According to The Longman Anthology, poet Walt Whitman “received little public acclaim for his poems during his lifetime for several reasons: his openness regarding sex, his self-presentation as a rough working man, and his stylistic innovations.” Yet despite his critical reception in the U.S., Whitman stands as one of the most revered American poets — especially to the guys in Colorado-based band The Yawpers.

The band takes its name from the final stanza of Whitman’s “Song of Myself.” When asked about the connection, singer Nate Cook, unprompted, quotes the line verbatim — “I too am not a bit tamed/ I too am untranslatable/ I sound my barbaric yawp over the roofs of the world.”

“I’m a big fan of literature in general,” Cook says. “And Walt Whitman is the quintessential American poet. So I think it meshes with the aesthetic.”

The Yawpers’ catalog is dotted with literary references. Their first record Savage Blue is named after a Wallace Stevens poem. There are frequent allusions to James Joyce, Ezra Pound, and W.B. Yeats, plus existentialist writers like Jean-Paul Sartre and Albert Camus. Like the poet who gave them their name, The Yawpers eagerly embrace all the highs and lows of American life. Half of The Yawpers’ songs are about getting fucked up, and the other half are about deep existential crises. “The initial idea when we were forming was trying to mix highbrow ideas with really idiot-proof lowbrow music,” Cook says. “Mixing the trash with the high-art shit.”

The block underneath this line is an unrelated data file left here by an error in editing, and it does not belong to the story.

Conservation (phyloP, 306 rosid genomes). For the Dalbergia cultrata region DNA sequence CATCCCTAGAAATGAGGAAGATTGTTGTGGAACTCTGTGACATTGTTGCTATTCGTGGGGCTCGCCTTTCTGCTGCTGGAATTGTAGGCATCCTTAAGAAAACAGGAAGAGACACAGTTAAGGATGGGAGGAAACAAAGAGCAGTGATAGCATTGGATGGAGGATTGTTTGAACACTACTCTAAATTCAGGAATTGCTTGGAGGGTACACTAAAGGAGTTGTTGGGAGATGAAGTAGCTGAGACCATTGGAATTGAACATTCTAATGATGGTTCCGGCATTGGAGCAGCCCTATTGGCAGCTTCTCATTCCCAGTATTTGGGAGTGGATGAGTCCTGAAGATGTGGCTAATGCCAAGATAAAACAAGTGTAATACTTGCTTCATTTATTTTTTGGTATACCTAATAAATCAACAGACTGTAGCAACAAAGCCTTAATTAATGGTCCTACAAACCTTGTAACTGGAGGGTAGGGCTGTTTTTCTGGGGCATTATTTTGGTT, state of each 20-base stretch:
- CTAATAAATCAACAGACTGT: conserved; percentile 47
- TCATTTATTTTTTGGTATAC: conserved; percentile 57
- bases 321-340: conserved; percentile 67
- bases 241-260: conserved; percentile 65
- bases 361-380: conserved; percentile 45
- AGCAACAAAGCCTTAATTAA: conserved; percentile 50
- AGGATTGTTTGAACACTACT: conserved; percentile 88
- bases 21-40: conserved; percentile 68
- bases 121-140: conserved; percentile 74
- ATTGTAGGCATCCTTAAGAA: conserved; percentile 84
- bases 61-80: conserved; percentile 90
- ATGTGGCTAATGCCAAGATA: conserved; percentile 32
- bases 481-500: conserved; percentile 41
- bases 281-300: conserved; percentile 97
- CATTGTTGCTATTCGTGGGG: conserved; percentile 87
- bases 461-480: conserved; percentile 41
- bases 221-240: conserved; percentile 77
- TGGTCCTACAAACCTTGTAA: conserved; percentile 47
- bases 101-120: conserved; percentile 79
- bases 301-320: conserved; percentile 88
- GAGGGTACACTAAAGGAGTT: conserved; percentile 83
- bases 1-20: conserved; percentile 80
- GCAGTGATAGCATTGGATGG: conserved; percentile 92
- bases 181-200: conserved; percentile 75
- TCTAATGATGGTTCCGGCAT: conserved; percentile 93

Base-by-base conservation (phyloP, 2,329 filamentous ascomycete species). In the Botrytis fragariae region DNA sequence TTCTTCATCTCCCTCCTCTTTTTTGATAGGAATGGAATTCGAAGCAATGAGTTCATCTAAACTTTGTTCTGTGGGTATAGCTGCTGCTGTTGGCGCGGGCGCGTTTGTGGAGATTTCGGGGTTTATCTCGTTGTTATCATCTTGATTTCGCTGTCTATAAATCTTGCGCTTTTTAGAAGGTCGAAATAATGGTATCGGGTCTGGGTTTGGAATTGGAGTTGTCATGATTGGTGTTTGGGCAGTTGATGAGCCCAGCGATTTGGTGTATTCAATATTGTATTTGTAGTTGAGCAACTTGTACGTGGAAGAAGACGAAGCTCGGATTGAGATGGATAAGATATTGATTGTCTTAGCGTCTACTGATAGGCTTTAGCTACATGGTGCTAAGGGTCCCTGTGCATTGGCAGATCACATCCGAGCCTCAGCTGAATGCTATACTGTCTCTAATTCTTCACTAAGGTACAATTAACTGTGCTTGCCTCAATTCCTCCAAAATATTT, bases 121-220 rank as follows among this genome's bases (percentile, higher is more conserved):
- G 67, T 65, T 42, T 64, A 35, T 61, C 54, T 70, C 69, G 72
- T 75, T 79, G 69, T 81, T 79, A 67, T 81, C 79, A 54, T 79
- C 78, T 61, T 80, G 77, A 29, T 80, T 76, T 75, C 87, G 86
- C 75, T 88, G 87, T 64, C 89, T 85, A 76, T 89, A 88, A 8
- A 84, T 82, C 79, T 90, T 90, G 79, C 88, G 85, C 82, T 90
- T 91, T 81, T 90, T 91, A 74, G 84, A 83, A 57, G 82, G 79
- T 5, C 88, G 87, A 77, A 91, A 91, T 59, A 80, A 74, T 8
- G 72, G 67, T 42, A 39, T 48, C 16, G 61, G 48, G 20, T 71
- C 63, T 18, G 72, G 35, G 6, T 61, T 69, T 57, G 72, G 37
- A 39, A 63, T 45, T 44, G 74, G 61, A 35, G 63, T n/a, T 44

Led by Cook’s own barbaric yawp, The Yawpers sing the body electric. Within them runs the same blood as The Black Keys, Nashville Pussy, and The Reverend Horton Heat. Their greasy rock ‘n’ roll is laced with alt-country grit, and it’s not a bit tamed.

Stripped down to its bare necessities, Cook and Jesse Parmet play heavily distorted acoustic guitars while drummer Noah Shomberg plays a trap kit. The Yawpers are simple and direct, but without sacrificing volume or heaviness. For instance, Cook and Parmet play acoustic guitars because they have a tendency to fill up low-end frequencies better than an electric guitar. It’s why they use open tunings — often open D — so prominently.

“We’ve learned to adapt to be able to make a full sound with a pretty spartan setup,” Cook says. “In fact, I think limitations can be kind of freeing. They keep you focused. If you’re a musician or an artist of any kind, you should be able to work with the tools you have and be creative within the confines of [those limitations] and find a way to make it work for you.”

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